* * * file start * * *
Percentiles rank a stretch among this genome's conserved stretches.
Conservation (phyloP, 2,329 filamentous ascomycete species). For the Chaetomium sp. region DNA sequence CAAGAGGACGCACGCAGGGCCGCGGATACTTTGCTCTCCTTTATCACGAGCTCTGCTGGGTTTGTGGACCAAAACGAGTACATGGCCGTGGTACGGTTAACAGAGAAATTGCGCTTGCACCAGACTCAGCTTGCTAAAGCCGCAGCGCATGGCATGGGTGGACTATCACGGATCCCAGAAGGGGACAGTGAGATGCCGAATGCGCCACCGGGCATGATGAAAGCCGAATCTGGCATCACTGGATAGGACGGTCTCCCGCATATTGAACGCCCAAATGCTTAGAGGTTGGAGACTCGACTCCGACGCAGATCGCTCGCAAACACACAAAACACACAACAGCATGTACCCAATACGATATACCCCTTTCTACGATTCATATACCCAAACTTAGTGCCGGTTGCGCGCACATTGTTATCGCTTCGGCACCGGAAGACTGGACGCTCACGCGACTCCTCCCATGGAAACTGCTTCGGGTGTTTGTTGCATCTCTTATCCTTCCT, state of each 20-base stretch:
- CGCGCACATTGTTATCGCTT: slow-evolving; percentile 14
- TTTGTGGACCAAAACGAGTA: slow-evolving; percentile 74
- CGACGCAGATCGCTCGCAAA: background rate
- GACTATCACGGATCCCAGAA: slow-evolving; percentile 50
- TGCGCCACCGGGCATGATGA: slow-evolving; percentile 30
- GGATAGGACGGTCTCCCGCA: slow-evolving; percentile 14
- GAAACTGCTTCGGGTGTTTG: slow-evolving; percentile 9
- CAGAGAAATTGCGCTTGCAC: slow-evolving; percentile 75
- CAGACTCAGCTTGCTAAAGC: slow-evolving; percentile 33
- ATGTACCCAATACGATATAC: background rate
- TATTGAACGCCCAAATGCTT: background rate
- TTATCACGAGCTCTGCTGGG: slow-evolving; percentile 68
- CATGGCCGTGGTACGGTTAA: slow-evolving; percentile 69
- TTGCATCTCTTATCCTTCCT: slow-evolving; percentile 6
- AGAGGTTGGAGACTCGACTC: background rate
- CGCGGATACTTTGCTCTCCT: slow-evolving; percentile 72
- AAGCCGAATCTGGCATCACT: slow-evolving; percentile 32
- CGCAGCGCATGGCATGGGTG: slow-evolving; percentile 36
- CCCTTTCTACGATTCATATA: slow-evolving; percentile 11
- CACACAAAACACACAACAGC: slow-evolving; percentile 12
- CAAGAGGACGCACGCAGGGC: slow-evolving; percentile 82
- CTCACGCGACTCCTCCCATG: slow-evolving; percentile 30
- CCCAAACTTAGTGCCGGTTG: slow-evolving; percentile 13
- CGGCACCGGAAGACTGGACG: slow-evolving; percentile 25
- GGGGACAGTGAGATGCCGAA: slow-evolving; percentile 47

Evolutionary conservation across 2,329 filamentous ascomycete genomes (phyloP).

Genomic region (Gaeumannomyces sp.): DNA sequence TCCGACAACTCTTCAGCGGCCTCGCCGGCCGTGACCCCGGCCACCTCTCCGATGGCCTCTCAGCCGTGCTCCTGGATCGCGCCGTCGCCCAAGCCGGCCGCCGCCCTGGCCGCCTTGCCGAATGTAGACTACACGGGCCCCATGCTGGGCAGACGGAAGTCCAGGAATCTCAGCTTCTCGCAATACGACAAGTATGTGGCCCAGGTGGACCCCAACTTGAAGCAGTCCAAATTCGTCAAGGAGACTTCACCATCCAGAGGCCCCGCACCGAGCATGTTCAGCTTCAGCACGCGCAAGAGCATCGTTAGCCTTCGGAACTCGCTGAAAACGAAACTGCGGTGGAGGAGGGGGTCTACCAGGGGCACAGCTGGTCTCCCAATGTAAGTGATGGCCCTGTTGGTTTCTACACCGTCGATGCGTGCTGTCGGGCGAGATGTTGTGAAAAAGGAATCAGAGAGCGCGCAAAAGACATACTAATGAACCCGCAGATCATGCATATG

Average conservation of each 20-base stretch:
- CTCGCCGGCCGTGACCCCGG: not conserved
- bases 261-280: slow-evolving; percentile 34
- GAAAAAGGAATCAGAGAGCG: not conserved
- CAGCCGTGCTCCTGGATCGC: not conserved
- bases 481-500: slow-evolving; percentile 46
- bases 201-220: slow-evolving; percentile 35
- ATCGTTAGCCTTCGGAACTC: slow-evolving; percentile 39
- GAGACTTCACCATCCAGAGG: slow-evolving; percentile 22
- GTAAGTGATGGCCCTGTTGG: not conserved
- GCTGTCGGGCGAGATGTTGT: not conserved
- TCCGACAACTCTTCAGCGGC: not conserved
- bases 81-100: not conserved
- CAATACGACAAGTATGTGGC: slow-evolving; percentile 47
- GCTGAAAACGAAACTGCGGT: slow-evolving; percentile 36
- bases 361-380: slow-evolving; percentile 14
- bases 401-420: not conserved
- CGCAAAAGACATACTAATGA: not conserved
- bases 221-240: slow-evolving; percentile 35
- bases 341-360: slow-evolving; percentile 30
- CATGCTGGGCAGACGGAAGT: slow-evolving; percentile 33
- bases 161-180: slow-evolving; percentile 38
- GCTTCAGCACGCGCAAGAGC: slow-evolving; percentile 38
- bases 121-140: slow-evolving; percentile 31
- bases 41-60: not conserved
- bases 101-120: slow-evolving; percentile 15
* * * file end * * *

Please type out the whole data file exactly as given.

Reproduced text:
Percentiles rank a stretch among this genome's conserved stretches.
Conservation (phyloP, 2,329 filamentous ascomycete species). For the Chaetomium sp. region DNA sequence CAAGAGGACGCACGCAGGGCCGCGGATACTTTGCTCTCCTTTATCACGAGCTCTGCTGGGTTTGTGGACCAAAACGAGTACATGGCCGTGGTACGGTTAACAGAGAAATTGCGCTTGCACCAGACTCAGCTTGCTAAAGCCGCAGCGCATGGCATGGGTGGACTATCACGGATCCCAGAAGGGGACAGTGAGATGCCGAATGCGCCACCGGGCATGATGAAAGCCGAATCTGGCATCACTGGATAGGACGGTCTCCCGCATATTGAACGCCCAAATGCTTAGAGGTTGGAGACTCGACTCCGACGCAGATCGCTCGCAAACACACAAAACACACAACAGCATGTACCCAATACGATATACCCCTTTCTACGATTCATATACCCAAACTTAGTGCCGGTTGCGCGCACATTGTTATCGCTTCGGCACCGGAAGACTGGACGCTCACGCGACTCCTCCCATGGAAACTGCTTCGGGTGTTTGTTGCATCTCTTATCCTTCCT, state of each 20-base stretch:
- CGCGCACATTGTTATCGCTT: slow-evolving; percentile 14
- TTTGTGGACCAAAACGAGTA: slow-evolving; percentile 74
- CGACGCAGATCGCTCGCAAA: background rate
- GACTATCACGGATCCCAGAA: slow-evolving; percentile 50
- TGCGCCACCGGGCATGATGA: slow-evolving; percentile 30
- GGATAGGACGGTCTCCCGCA: slow-evolving; percentile 14
- GAAACTGCTTCGGGTGTTTG: slow-evolving; percentile 9
- CAGAGAAATTGCGCTTGCAC: slow-evolving; percentile 75
- CAGACTCAGCTTGCTAAAGC: slow-evolving; percentile 33
- ATGTACCCAATACGATATAC: background rate
- TATTGAACGCCCAAATGCTT: background rate
- TTATCACGAGCTCTGCTGGG: slow-evolving; percentile 68
- CATGGCCGTGGTACGGTTAA: slow-evolving; percentile 69
- TTGCATCTCTTATCCTTCCT: slow-evolving; percentile 6
- AGAGGTTGGAGACTCGACTC: background rate
- CGCGGATACTTTGCTCTCCT: slow-evolving; percentile 72
- AAGCCGAATCTGGCATCACT: slow-evolving; percentile 32
- CGCAGCGCATGGCATGGGTG: slow-evolving; percentile 36
- CCCTTTCTACGATTCATATA: slow-evolving; percentile 11
- CACACAAAACACACAACAGC: slow-evolving; percentile 12
- CAAGAGGACGCACGCAGGGC: slow-evolving; percentile 82
- CTCACGCGACTCCTCCCATG: slow-evolving; percentile 30
- CCCAAACTTAGTGCCGGTTG: slow-evolving; percentile 13
- CGGCACCGGAAGACTGGACG: slow-evolving; percentile 25
- GGGGACAGTGAGATGCCGAA: slow-evolving; percentile 47

Evolutionary conservation across 2,329 filamentous ascomycete genomes (phyloP).

Genomic region (Gaeumannomyces sp.): DNA sequence TCCGACAACTCTTCAGCGGCCTCGCCGGCCGTGACCCCGGCCACCTCTCCGATGGCCTCTCAGCCGTGCTCCTGGATCGCGCCGTCGCCCAAGCCGGCCGCCGCCCTGGCCGCCTTGCCGAATGTAGACTACACGGGCCCCATGCTGGGCAGACGGAAGTCCAGGAATCTCAGCTTCTCGCAATACGACAAGTATGTGGCCCAGGTGGACCCCAACTTGAAGCAGTCCAAATTCGTCAAGGAGACTTCACCATCCAGAGGCCCCGCACCGAGCATGTTCAGCTTCAGCACGCGCAAGAGCATCGTTAGCCTTCGGAACTCGCTGAAAACGAAACTGCGGTGGAGGAGGGGGTCTACCAGGGGCACAGCTGGTCTCCCAATGTAAGTGATGGCCCTGTTGGTTTCTACACCGTCGATGCGTGCTGTCGGGCGAGATGTTGTGAAAAAGGAATCAGAGAGCGCGCAAAAGACATACTAATGAACCCGCAGATCATGCATATG

Average conservation of each 20-base stretch:
- CTCGCCGGCCGTGACCCCGG: not conserved
- bases 261-280: slow-evolving; percentile 34
- GAAAAAGGAATCAGAGAGCG: not conserved
- CAGCCGTGCTCCTGGATCGC: not conserved
- bases 481-500: slow-evolving; percentile 46
- bases 201-220: slow-evolving; percentile 35
- ATCGTTAGCCTTCGGAACTC: slow-evolving; percentile 39
- GAGACTTCACCATCCAGAGG: slow-evolving; percentile 22
- GTAAGTGATGGCCCTGTTGG: not conserved
- GCTGTCGGGCGAGATGTTGT: not conserved
- TCCGACAACTCTTCAGCGGC: not conserved
- bases 81-100: not conserved
- CAATACGACAAGTATGTGGC: slow-evolving; percentile 47
- GCTGAAAACGAAACTGCGGT: slow-evolving; percentile 36
- bases 361-380: slow-evolving; percentile 14
- bases 401-420: not conserved
- CGCAAAAGACATACTAATGA: not conserved
- bases 221-240: slow-evolving; percentile 35
- bases 341-360: slow-evolving; percentile 30
- CATGCTGGGCAGACGGAAGT: slow-evolving; percentile 33
- bases 161-180: slow-evolving; percentile 38
- GCTTCAGCACGCGCAAGAGC: slow-evolving; percentile 38
- bases 121-140: slow-evolving; percentile 31
- bases 41-60: not conserved
- bases 101-120: slow-evolving; percentile 15